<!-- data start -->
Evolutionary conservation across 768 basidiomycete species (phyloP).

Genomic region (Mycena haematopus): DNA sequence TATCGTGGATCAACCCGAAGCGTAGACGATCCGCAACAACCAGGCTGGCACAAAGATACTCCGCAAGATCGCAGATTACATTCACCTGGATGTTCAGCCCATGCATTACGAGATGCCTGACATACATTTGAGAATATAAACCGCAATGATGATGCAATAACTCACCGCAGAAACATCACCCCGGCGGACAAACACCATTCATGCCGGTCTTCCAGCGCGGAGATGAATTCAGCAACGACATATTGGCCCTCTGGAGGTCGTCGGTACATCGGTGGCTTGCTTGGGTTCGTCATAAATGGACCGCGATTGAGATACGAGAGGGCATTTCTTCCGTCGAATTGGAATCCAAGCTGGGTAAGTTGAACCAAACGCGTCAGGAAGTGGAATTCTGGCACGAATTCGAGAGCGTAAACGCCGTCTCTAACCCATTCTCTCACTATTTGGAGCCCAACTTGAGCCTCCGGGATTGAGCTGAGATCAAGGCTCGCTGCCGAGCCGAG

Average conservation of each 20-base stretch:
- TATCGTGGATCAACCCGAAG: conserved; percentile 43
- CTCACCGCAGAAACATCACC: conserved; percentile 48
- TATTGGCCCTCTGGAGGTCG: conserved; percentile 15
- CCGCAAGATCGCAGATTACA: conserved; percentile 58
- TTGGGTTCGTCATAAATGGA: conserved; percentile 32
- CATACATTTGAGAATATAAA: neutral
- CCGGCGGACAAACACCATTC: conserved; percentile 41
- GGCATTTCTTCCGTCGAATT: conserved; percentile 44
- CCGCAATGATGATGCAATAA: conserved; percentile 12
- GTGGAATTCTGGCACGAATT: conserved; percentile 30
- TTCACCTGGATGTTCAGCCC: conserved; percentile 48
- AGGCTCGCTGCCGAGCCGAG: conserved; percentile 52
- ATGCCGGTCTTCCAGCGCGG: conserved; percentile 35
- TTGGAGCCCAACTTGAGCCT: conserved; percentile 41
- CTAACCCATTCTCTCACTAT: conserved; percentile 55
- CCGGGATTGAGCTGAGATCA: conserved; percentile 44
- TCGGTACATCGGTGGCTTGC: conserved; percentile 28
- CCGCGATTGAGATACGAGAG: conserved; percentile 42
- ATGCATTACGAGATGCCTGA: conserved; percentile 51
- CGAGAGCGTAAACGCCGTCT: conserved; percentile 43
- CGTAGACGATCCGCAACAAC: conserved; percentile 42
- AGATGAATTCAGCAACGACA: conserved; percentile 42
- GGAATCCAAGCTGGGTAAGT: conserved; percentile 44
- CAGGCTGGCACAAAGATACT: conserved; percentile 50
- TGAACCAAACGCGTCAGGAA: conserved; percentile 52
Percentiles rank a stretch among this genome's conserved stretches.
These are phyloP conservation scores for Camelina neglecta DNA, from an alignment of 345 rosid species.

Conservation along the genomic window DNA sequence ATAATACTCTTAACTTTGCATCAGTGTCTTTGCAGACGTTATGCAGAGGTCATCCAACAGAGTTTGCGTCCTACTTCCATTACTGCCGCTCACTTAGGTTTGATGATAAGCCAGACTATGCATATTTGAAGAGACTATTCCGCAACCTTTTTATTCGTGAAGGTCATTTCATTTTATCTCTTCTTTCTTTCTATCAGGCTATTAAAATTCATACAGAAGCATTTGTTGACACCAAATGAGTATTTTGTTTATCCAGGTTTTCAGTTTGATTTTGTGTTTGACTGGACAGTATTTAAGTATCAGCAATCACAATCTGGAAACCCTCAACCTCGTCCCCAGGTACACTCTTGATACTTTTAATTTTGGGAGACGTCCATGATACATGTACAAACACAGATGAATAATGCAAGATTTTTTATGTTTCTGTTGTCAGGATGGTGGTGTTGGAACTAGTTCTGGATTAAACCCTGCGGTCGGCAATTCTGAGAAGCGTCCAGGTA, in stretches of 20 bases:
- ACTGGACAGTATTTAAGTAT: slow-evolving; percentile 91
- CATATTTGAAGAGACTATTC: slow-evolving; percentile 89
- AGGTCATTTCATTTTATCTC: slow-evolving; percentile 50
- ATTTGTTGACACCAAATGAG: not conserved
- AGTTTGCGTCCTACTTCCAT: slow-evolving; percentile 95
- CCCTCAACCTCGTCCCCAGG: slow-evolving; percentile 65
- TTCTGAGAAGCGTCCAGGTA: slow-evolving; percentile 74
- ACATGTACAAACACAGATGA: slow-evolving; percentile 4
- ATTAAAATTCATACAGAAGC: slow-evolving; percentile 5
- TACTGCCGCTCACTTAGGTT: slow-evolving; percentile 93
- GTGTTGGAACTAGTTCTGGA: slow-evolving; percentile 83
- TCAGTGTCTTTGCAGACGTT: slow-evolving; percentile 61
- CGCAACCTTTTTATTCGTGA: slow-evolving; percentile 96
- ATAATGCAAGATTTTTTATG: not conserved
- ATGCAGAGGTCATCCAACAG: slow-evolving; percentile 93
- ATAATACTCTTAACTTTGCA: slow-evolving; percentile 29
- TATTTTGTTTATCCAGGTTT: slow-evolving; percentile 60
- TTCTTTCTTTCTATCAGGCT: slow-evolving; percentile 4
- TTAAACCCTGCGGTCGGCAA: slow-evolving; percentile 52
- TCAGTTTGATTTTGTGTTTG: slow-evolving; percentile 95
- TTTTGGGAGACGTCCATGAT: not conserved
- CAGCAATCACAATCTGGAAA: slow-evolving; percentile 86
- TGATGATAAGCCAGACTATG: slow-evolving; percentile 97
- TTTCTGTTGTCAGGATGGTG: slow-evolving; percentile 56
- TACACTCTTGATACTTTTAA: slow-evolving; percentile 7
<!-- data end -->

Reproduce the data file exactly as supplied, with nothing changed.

Evolutionary conservation across 768 basidiomycete species (phyloP).

Genomic region (Mycena haematopus): DNA sequence TATCGTGGATCAACCCGAAGCGTAGACGATCCGCAACAACCAGGCTGGCACAAAGATACTCCGCAAGATCGCAGATTACATTCACCTGGATGTTCAGCCCATGCATTACGAGATGCCTGACATACATTTGAGAATATAAACCGCAATGATGATGCAATAACTCACCGCAGAAACATCACCCCGGCGGACAAACACCATTCATGCCGGTCTTCCAGCGCGGAGATGAATTCAGCAACGACATATTGGCCCTCTGGAGGTCGTCGGTACATCGGTGGCTTGCTTGGGTTCGTCATAAATGGACCGCGATTGAGATACGAGAGGGCATTTCTTCCGTCGAATTGGAATCCAAGCTGGGTAAGTTGAACCAAACGCGTCAGGAAGTGGAATTCTGGCACGAATTCGAGAGCGTAAACGCCGTCTCTAACCCATTCTCTCACTATTTGGAGCCCAACTTGAGCCTCCGGGATTGAGCTGAGATCAAGGCTCGCTGCCGAGCCGAG

Average conservation of each 20-base stretch:
- TATCGTGGATCAACCCGAAG: conserved; percentile 43
- CTCACCGCAGAAACATCACC: conserved; percentile 48
- TATTGGCCCTCTGGAGGTCG: conserved; percentile 15
- CCGCAAGATCGCAGATTACA: conserved; percentile 58
- TTGGGTTCGTCATAAATGGA: conserved; percentile 32
- CATACATTTGAGAATATAAA: neutral
- CCGGCGGACAAACACCATTC: conserved; percentile 41
- GGCATTTCTTCCGTCGAATT: conserved; percentile 44
- CCGCAATGATGATGCAATAA: conserved; percentile 12
- GTGGAATTCTGGCACGAATT: conserved; percentile 30
- TTCACCTGGATGTTCAGCCC: conserved; percentile 48
- AGGCTCGCTGCCGAGCCGAG: conserved; percentile 52
- ATGCCGGTCTTCCAGCGCGG: conserved; percentile 35
- TTGGAGCCCAACTTGAGCCT: conserved; percentile 41
- CTAACCCATTCTCTCACTAT: conserved; percentile 55
- CCGGGATTGAGCTGAGATCA: conserved; percentile 44
- TCGGTACATCGGTGGCTTGC: conserved; percentile 28
- CCGCGATTGAGATACGAGAG: conserved; percentile 42
- ATGCATTACGAGATGCCTGA: conserved; percentile 51
- CGAGAGCGTAAACGCCGTCT: conserved; percentile 43
- CGTAGACGATCCGCAACAAC: conserved; percentile 42
- AGATGAATTCAGCAACGACA: conserved; percentile 42
- GGAATCCAAGCTGGGTAAGT: conserved; percentile 44
- CAGGCTGGCACAAAGATACT: conserved; percentile 50
- TGAACCAAACGCGTCAGGAA: conserved; percentile 52
Percentiles rank a stretch among this genome's conserved stretches.
These are phyloP conservation scores for Camelina neglecta DNA, from an alignment of 345 rosid species.

Conservation along the genomic window DNA sequence ATAATACTCTTAACTTTGCATCAGTGTCTTTGCAGACGTTATGCAGAGGTCATCCAACAGAGTTTGCGTCCTACTTCCATTACTGCCGCTCACTTAGGTTTGATGATAAGCCAGACTATGCATATTTGAAGAGACTATTCCGCAACCTTTTTATTCGTGAAGGTCATTTCATTTTATCTCTTCTTTCTTTCTATCAGGCTATTAAAATTCATACAGAAGCATTTGTTGACACCAAATGAGTATTTTGTTTATCCAGGTTTTCAGTTTGATTTTGTGTTTGACTGGACAGTATTTAAGTATCAGCAATCACAATCTGGAAACCCTCAACCTCGTCCCCAGGTACACTCTTGATACTTTTAATTTTGGGAGACGTCCATGATACATGTACAAACACAGATGAATAATGCAAGATTTTTTATGTTTCTGTTGTCAGGATGGTGGTGTTGGAACTAGTTCTGGATTAAACCCTGCGGTCGGCAATTCTGAGAAGCGTCCAGGTA, in stretches of 20 bases:
- ACTGGACAGTATTTAAGTAT: slow-evolving; percentile 91
- CATATTTGAAGAGACTATTC: slow-evolving; percentile 89
- AGGTCATTTCATTTTATCTC: slow-evolving; percentile 50
- ATTTGTTGACACCAAATGAG: not conserved
- AGTTTGCGTCCTACTTCCAT: slow-evolving; percentile 95
- CCCTCAACCTCGTCCCCAGG: slow-evolving; percentile 65
- TTCTGAGAAGCGTCCAGGTA: slow-evolving; percentile 74
- ACATGTACAAACACAGATGA: slow-evolving; percentile 4
- ATTAAAATTCATACAGAAGC: slow-evolving; percentile 5
- TACTGCCGCTCACTTAGGTT: slow-evolving; percentile 93
- GTGTTGGAACTAGTTCTGGA: slow-evolving; percentile 83
- TCAGTGTCTTTGCAGACGTT: slow-evolving; percentile 61
- CGCAACCTTTTTATTCGTGA: slow-evolving; percentile 96
- ATAATGCAAGATTTTTTATG: not conserved
- ATGCAGAGGTCATCCAACAG: slow-evolving; percentile 93
- ATAATACTCTTAACTTTGCA: slow-evolving; percentile 29
- TATTTTGTTTATCCAGGTTT: slow-evolving; percentile 60
- TTCTTTCTTTCTATCAGGCT: slow-evolving; percentile 4
- TTAAACCCTGCGGTCGGCAA: slow-evolving; percentile 52
- TCAGTTTGATTTTGTGTTTG: slow-evolving; percentile 95
- TTTTGGGAGACGTCCATGAT: not conserved
- CAGCAATCACAATCTGGAAA: slow-evolving; percentile 86
- TGATGATAAGCCAGACTATG: slow-evolving; percentile 97
- TTTCTGTTGTCAGGATGGTG: slow-evolving; percentile 56
- TACACTCTTGATACTTTTAA: slow-evolving; percentile 7